Leverage feedback from exiting employees to find problems—and solve them.
By Kerrie Main
While business leaders understand the importance of collecting employee feedback, many are not getting the return on investment for their efforts. In fact, many organizations make several common mistakes when it comes to properly collecting and executing on employee data. Do you fall into this category?
Managers are the ones conducting exit interviews. This is a huge mistake because if the manager is the problem, most employees will not admit to it to their face. Exit interviews that are conducted in an online portal may produce more honest responses.
Not asking the right questions. Reconsider your exit interview questions. Never ask two questions in one statement. Put yourself in the departing employee’s perspective and consider how you would feel answering the questions. Do not use exit interview questions that ask for feelings or emotions.
Not having a methodology for viewing the data. Set up the right demographics for your organization. This would include length of service, department/division, gender, and race. Be sure you are able to sort and parse the data as a whole to identify employee turnover drivers in the particular groups, as well as to earn a view of what’s happening in the organization as a whole.
Jumping to conclusions or making assumptions. This is where “anecdotal” takes over. If you’re only looking at employee feedback from the individual perspective—an employee’s particular complaints and problems—it’s too risky to base business strategies and planning around it. The story may or may not be accurate, and management risks going in the wrong direction or conversely dismissing the problem without solving it.
Searching for problems only. Exit interviews and other employee feedback can be used to identify the bright spots in the organization as well. This information can be used to replicate successes in other areas of the organization, as well as identify high performers for management positions or mentorships.
These mistakes can be easily solved by simply approaching the employee feedback processes in a new, analytical way. Traditionally, the purpose of exit interviews was for executives and managers to gain an understanding of why a particular employee was leaving the company and in some cases, to present a counter-offer. This is a short-term anecdotal way of thinking. To move to an analytical perspective, exit interviews should be viewed as an opportunity to learn about the company.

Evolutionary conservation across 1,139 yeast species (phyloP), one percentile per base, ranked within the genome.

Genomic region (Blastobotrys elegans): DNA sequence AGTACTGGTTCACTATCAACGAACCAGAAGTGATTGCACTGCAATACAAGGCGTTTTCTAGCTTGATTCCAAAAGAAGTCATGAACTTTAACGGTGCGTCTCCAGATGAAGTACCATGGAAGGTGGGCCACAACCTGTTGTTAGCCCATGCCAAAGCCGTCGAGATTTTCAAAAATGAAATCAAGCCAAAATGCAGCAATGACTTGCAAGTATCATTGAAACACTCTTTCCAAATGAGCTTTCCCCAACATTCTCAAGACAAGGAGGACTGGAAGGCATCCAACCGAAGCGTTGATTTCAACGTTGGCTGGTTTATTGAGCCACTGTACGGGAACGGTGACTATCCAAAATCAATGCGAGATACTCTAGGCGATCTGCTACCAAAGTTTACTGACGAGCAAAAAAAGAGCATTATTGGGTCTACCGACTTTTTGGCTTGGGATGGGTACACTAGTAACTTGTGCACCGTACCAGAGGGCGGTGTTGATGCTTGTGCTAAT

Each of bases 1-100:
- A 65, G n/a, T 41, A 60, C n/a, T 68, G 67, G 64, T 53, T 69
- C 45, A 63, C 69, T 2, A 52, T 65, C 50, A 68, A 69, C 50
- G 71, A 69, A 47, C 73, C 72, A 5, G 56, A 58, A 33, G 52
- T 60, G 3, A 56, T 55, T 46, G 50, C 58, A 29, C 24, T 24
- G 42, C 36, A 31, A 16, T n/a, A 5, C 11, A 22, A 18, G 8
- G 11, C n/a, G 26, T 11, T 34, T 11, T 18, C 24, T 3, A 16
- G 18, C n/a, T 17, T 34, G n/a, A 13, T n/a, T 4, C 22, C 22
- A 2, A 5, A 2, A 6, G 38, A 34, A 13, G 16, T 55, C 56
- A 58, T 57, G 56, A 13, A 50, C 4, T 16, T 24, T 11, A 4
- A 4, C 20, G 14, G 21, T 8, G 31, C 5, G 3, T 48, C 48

One organization, INTEGRIS Health, Inc. outsourced their exit interviews to a provider that conducted them over the phone, but their participation rates were low—around 7 percent. They were only given raw exit data, and it wasn’t sustanital enough to support any claims being made by departments and managers about company turnover. INTERGRIS switched to an online exit interview management system. Their participation rates increased, and the company was able to identify the issue of significantly higher turnover of metro nurses before the 90-day mark. This data linked to specific cultural issues with their onboarding process, and the company has implemented new initiatives to curb it.
Rather than looking at each individual exit interview in a vacuum, the exit interviews (and all employee feedback processes) should be looked at as pieces of a puzzle that come together to create a picture of employee turnover drivers. Exit interview data can be analyzed to identify areas of concern and trends that are causing turnover. With that valuable information, managers can formulate actionable items that can be implemented to improve the organization. This bigger picture approach is not possible with anecdotal feedback.
Here are five tips to transform employee feedback from anecdotal to analytical:
Ask the right questions that will allow for trending and analysis. A best-practices approach combines quantitative (numerically-rated) and qualitative (open-ended) questions.
Set up a tracking method so you can easily view your averages. Small companies with low turnover can use something as simple as a spreadsheet, while larger organizations and those with high-turnover positions like tellers, call centers or nurses, can leverage an exit interview management system. This type of technology allows HR to automate the exit interview process—set up exit interviews online, email them to employees, and then be able to automatically capture, track, and statistically analyze the exit data.
Have a methodology to view and aggregate the data. Be able to look at it from a wide variety of ways—from the overall organizational standpoint, by departments, by gender, by length of service, etc.
Use internal benchmarks. Look at the average rating for the entire company—your internal benchmark—and then look for areas that are above and below average. Look at higher-than-average areas to see what they’re doing well so you can replicate it in other areas. Look for the lower rated areas to identify your problems.
Make the time to look at the data you’ve gathered. Having great information won’t help if you don’t look at it to learn what it’s telling you.
In the past, it was difficult to make the move from anecdotal to analytical. Using exit interviews as an example, each company would have sheets of individually completed exit interviews. Forward-thinking companies would enter the results into a spreadsheet and use that to track trends. Today there is sophisticated technology designed specifically to allow employees to complete exit interviews online and have all the results available for review and analysis. These exit interview management systems let companies look at the numbers and spot the trends and then use the anecdotes to highlight or illustrate the situations uncovered.
Kerrie Main is communications manager at Nobscot Corporation. She can be reached at email@example.com.